Why is it that fresh cranberries are rarely seen beyond Thanksgiving? Their gorgeous color and wonderfully tart flavor are always welcome on my plate. Freeze them now (they hold up beautifully) and use them all year long in ways both familiar and unexpected.
Read on for step-by-step instructions for my Crisp Cranberry and Fennel Relish for Thanksgiving:
Photography by Laura Silverman for Gardenista.
Above: The cranberry (Vaccinium macrocarpon) grows wild in North America and is also the major source of cultivated cranberries. There are 16th century accounts of Europeans coming ashore and being met by Native Americans bearing bark cups full of cranberries. Of course wild turkeys were not far behind.
Above: The astringency of cranberries is offset nicely by sweet red berries, like strawberries and raspberries. Try cooking these together with a little brandy and orange zest for an easy sauce to accompany roast pork, chicken or beef, not to mention turkey.
Above: Cranberries also have an affinity for more complex and robust spices. I make a roasted sauce infused with all my favorite flavors: fresh ginger and turmeric, cinnamon, cardamom, red chile flakes, and jalapeño.
Above: Combine this with a little olive oil and apple cider vinegar, spread it on a parchment-lined pan and roast it quickly in a very hot oven. The cranberries swell and pop, the juices caramelize, and everything takes on an exotic, sultry sweetness.
Above: As different from a fresh cranberry as a raisin is from a grape, dried “craisins” have a delightfully chewy tang all their own. I combine them with toasted pecans, fresh popcorn and a hot mess of butter, cayenne, and maple syrup for a crunchy, gooey snack that is so addictive I call it simply “Crack.”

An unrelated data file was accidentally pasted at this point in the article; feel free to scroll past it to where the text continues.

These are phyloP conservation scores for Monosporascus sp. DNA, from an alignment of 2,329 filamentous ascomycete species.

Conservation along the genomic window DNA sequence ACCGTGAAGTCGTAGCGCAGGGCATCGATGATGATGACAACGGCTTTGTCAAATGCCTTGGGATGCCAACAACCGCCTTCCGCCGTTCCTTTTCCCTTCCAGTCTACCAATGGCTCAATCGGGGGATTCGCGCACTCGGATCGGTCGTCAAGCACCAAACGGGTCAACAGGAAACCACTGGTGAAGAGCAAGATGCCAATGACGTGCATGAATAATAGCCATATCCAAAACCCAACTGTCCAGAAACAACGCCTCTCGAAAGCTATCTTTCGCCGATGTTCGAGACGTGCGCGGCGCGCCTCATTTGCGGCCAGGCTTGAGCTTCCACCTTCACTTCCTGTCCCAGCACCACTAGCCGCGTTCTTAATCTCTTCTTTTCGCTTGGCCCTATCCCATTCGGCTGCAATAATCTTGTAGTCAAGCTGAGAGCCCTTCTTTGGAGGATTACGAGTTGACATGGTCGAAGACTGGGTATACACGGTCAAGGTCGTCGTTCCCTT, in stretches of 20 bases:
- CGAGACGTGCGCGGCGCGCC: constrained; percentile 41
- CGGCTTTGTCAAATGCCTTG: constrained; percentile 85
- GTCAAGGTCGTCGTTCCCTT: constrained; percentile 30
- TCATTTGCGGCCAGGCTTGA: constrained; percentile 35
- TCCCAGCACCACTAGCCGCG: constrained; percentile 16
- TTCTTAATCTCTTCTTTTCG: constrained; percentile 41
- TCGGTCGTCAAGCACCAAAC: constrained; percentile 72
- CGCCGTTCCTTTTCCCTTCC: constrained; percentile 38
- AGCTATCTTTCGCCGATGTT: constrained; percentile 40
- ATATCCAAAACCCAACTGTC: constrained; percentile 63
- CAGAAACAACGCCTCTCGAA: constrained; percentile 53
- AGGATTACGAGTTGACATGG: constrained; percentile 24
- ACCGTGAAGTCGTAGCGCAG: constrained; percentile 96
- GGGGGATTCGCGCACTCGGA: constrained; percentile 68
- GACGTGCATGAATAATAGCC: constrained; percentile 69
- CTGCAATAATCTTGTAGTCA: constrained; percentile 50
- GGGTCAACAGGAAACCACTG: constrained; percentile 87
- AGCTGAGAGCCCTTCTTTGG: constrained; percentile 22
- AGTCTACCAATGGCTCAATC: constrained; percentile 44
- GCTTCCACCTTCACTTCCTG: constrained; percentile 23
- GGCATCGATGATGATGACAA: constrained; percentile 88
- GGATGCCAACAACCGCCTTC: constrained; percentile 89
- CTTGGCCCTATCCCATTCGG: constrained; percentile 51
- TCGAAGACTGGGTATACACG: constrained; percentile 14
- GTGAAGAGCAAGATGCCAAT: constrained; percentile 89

Above: If you find yourself with leftover fresh cranberries after Thanksgiving, drop a handful in to braise with your next pot roast or in a roasting pan of shredded purple cabbage spiked with balsamic vinegar. Or try baking them into a batch of oatmeal cookies to offset the richness of walnuts and bittersweet chocolate chips.
Above: For the big day itself (and the sandwiches that follow), a raw cranberry relish defies tradition but still manages to be a delicious Thanksgiving crowd-pleaser. Use a food processor to chop the unwieldy round berries along with crisp chunks of fennel and apple. Maple syrup, orange zest and pomegranate make this fresh mixture dance in your mouth. Visions of sugarplums to follow.
Crisp Cranberry and Fennel Relish
Makes about 6 cups
- 4 cups whole fresh cranberries
- 1 large fennel bulb, stalks removed
- 2 Fuji apples, peeled, cored and quartered
- 3 tablespoons lemon juice
- ¾ cup maple syrup
- 1 teaspoon piment d’Espelette
- ½ teaspoon sea salt
- 1 tablespoon orange zest
- 1 cup pomegranate seeds
Place cranberries in a large bowl. Quarter and core fennel, then thickly slice and add to bowl. Add apples, lemon juice, maple syrup, piment d’Espelette, and salt, and toss to combine.
Pulse the mixture in a food processor (in batches, if needed) until roughly chopped, stopping and scraping down sides to make sure pieces are the same size. Transfer to a large bowl and stir in orange zest and pomegranate seeds. Cover and refrigerate until well chilled, at least two hours. Serve cold.
(The relish can be held in the refrigerator, tightly covered, for up to three days. Drain off excess liquid before serving.)
For more recipes and Thanksgiving suggestions, visit Laura’s blog, Glutton for Life.
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